Museum Studies Core Values

To aid in structuring the museum studies specialization and to ensure that the courses fit into the emerging educational environment within SLIS, the following set of core values has been developed.

Museums as Knowledge Centers

These courses recognize:

  • Museums as places that create, organize, use, disseminate, and engage people with information;
  • That museum objects play a significant role in museums and society, as meaningful physical documents;
  • That there are points of intersection between museums which do these things, and libraries and archives which functions as informational, educational, and cultural institutions; and
  • The extent to which digital information technology is further blurring the boundaries between libraries, archives, and museums.

Holistic Approach

  • Within these courses, the museum (as an information system) is the center of study, not content of the museum (e.g., art, history, science), in contrast to other programs that take the subject content of museums as the focus for student training;
  • Courses view the study of museums as the core starting point, allowing content to filter in from previous degree work, other electives or research;
  • Because they are embedded in a library and information science structure, these courses allow students to cut across spectrum of traditional academic disciplines;
  • This approach strengthens the skills of the future museum professional by giving them a broader perspective, larger skill set, and adaptability.

Collaboration and Connectivity

  • Working with other people, departments, and institutions is considered a basic theme across these courses.
  • With collaborative ventures come more connectivity and the creation of multiple networks in-between.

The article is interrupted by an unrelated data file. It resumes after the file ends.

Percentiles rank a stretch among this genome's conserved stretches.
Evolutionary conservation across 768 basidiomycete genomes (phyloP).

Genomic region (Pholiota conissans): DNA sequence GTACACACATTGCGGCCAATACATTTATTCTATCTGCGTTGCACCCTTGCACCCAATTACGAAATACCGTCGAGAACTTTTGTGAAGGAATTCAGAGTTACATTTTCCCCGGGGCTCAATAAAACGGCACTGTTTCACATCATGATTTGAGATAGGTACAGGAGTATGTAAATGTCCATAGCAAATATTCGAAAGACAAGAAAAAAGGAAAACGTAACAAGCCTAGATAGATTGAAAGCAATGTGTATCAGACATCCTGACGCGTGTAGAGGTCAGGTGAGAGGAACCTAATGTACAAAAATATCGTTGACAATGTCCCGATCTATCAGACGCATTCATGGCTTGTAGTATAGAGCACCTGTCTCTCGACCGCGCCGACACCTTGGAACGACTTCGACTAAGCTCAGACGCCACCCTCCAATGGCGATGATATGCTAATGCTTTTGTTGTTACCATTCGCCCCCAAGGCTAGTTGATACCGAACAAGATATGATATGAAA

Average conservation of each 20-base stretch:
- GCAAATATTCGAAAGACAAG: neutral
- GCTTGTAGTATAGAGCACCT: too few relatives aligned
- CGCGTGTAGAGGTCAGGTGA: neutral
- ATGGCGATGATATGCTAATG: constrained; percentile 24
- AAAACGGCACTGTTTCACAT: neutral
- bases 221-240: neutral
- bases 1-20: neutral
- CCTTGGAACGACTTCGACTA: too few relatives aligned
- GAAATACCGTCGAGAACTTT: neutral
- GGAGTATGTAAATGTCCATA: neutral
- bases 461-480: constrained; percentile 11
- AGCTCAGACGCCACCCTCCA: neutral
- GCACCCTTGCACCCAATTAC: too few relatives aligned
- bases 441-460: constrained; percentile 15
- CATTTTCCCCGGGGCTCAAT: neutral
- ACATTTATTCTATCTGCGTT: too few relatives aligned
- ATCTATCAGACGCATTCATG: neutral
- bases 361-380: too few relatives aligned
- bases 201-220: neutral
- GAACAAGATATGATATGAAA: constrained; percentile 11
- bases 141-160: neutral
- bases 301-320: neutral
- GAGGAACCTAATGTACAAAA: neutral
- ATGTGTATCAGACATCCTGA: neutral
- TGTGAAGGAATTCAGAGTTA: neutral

• Embedding collaborative and connective attitudes as a foundational value instills these values in our students, helping them to take these principles into the field with them.

Balance (Theory and Practice)

  • Both theory and practice are instrumental in understanding the world of museums.
  • In all courses, an effort will be made to not only balance theory and practice but to help them speak to each other.
  • Instructors will demonstrate and instill in students the compatible and necessary relationship between conceptual thinking (theory) and pragmatic endeavors (practice).
  • Students will understand the value of balancing these two traditionally conflicting epistemologies and carry this value into their future careers.
  • As part of this value, it is important to encourage the ethic of lifelong learning and critical thinking skills in students thereby creating a generation of information professionals who infuse the balance of theory and practice into their work environment after their formal training is complete.

Real-World Experience

  • In all possible scenarios, students will be expected to apply their classroom learning to real situations, whether lab-facilitated or in a museum.
  • Coursework will involve, whenever possible, application of principles in real scenarios or in a physical museum environment.
  • Volunteer work in museums is encouraged beyond these courses because work in museums expands the learning process, builds resume material, and increases the confidence levels of students.